The Origin of Table Meat: Wildlife on the Dinner Plate

How wild animals turned into breakfast, lunch and dinner

  • Roger Di Silvestro
One place where most Americans are not likely to look for wildlife is the dinner table, but in fact the echo of the wilderness, of wildlife and of wildlife habitat, is right there in most meals. That beef steak?  That Thanksgiving turkey?  That leg of lamb and roasted chicken?  They all had to come from somewhere, and that somewhere wasn’t originally a grocery story. Via the byways of domestication—the process that turns wild animals into barnyard creatures—the meat on our dinner tables came from plains, forest and even jungle.

Scientists who study the origin of domestic animals do so by looking at bones dug up at sites of early human settlements. The main problem: Telling a wild animal from an early domestic one isn’t easy. True, in the confines of captivity, animals change. They may become less robust; for example, their teeth may become smaller. But when looking at a 10,000-year-old Middle Eastern farm site, archaeologists may find the bones of wild species that grew up in captivity so early in the domestication process that they had not yet changed into the currently recognized domestic forms. So, are the bones of wild sheep found at an early farming site the remains of animals killed in the wild and eaten at home, or are they early domestics born and raised in a corral? Hard to tell, which is why it is also hard to tell exactly when wild animals became our domestic partners. Nevertheless, through DNA analysis and other methods, scientists have begun to figure out quite a bit about the animals we eat. 
 Recent studies suggest that domestication of a wild species, which scientists traditionally have thought was a long process across many centuries, may in fact occur relatively fast. Researchers in Russia, for example, have found that by selecting only very tame individuals for breeding, captive wild silver foxes took on the look of domestication—which for canines means floppy ears, variable fur color, changes in breeding cycles, friendliness and tail wagging—in just 20 years.

Colonel Sanders’ fried bird of choice is descended from Asia’s red jungle fowl, a colorful wild chicken that looks much like some barnyard hens or roosters. In fact, the domestic chicken is considered the same species as the red jungle fowl, though the domestic version does carry some genes from related birds, such as grey jungle fowl. The domestic chicken is likely descended from wild birds in Thailand and nearby regions. Domestication in Vietnam can be traced back 10,000 years. Travelers carried the domestic chicken to China by 6000 B.C. and to India and eastern Europe by 3000 B.C.  Egypt had them by 1400 B.C. but used them mainly for cockfighting. However, in Greece the tradition of eating them was well established by 400 B.C. Today, some 50 billion chickens are produced yearly worldwide, making the chicken the most numerous bird.

Here’s an all-American bird, first domesticated about 2,000 years ago in southern Mexico and in what today is the U.S. Southwest. Spanish explorers in the 1500s found the big birds—they can weigh upwards of 20 pounds in the wild—being kept by the Aztecs in what is now Mexico City and took them back to Europe, where they were raised in captivity and became a popular food. These domestic birds were later brought back to the eastern United States by colonists. Though the bird did well as a domestic, it fared poorly in the wild. In the era of uncontrolled hunting, it was shot nearly to extinction throughout much of its original range, which ran from the West all the way into New England woods. Restoration programs by state wildlife agencies, beginning in the 1920s, saved the bird, which is now common in many areas where it had been exterminated.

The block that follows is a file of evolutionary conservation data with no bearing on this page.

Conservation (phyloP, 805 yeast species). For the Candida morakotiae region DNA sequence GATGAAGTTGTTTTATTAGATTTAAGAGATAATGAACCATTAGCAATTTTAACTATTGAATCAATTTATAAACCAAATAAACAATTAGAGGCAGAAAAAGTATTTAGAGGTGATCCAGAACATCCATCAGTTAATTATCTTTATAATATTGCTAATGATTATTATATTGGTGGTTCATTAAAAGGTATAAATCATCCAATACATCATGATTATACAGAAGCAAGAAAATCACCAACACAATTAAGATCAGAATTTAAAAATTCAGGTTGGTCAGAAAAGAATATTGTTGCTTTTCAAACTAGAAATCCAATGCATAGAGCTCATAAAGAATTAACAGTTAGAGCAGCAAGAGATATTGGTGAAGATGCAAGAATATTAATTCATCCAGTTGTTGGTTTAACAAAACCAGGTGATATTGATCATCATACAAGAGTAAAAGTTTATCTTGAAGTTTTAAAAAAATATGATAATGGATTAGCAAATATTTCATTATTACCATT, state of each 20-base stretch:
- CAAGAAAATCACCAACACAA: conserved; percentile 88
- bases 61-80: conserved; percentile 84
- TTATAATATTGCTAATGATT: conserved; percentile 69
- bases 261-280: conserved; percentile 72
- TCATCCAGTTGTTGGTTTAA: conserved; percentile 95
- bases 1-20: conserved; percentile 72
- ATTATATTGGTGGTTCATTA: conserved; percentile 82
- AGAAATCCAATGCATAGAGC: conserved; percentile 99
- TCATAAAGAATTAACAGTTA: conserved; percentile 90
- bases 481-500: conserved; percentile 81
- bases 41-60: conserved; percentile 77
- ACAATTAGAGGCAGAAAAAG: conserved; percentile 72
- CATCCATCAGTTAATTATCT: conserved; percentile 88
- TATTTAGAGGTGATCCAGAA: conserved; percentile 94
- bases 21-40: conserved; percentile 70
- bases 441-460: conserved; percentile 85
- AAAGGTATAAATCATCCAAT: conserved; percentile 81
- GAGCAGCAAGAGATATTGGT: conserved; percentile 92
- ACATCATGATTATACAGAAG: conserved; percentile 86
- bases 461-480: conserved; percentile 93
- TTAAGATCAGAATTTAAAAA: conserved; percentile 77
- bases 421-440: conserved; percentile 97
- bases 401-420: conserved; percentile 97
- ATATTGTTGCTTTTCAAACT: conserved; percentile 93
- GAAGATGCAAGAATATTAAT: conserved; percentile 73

Archeological finds indicate that pigs were domesticated at several times at several places in Europe and Asia. Some evidence suggests that domestic pigs were first brought to Europe from the Middle East, but that later on, wild boars native to Europe were domesticated and became the ancestors of today’s European domestic pigs. Domestic hogs number about 2 billion worldwide, making them the most numerous of the world’s 13 pig species. Interesting facts: Pigs lack sweat glands and so seek water to keep cool; they also use a coating of mud to prevent sunburn.

The sheep was one of the first animals to be domesticated, descended from the wild mouflon sheep of Mesopotamia—which looks like North America’s bighorn sheep—about 9,000 to 11,000 years ago. They were a good choice for early domestication because even in the wild they tend to follow leaders, and they are not aggressive. These two factors made them easy to tame and control. Domestic sheep number about 1 billion today, far more than all five wild sheep species combined. 

The origin of beefsteak and hamburger is murky. Evidence suggests that cattle from the Near East were domesticated about 8,000 years ago and later reached Europe and Africa, where people crossbred them with native wild species to give rise to European and African domestic cattle breeds; domestication of yet another species of wild cattle in Asia more than 7,000 years ago produced the humped species of that region, collectively called zebu.

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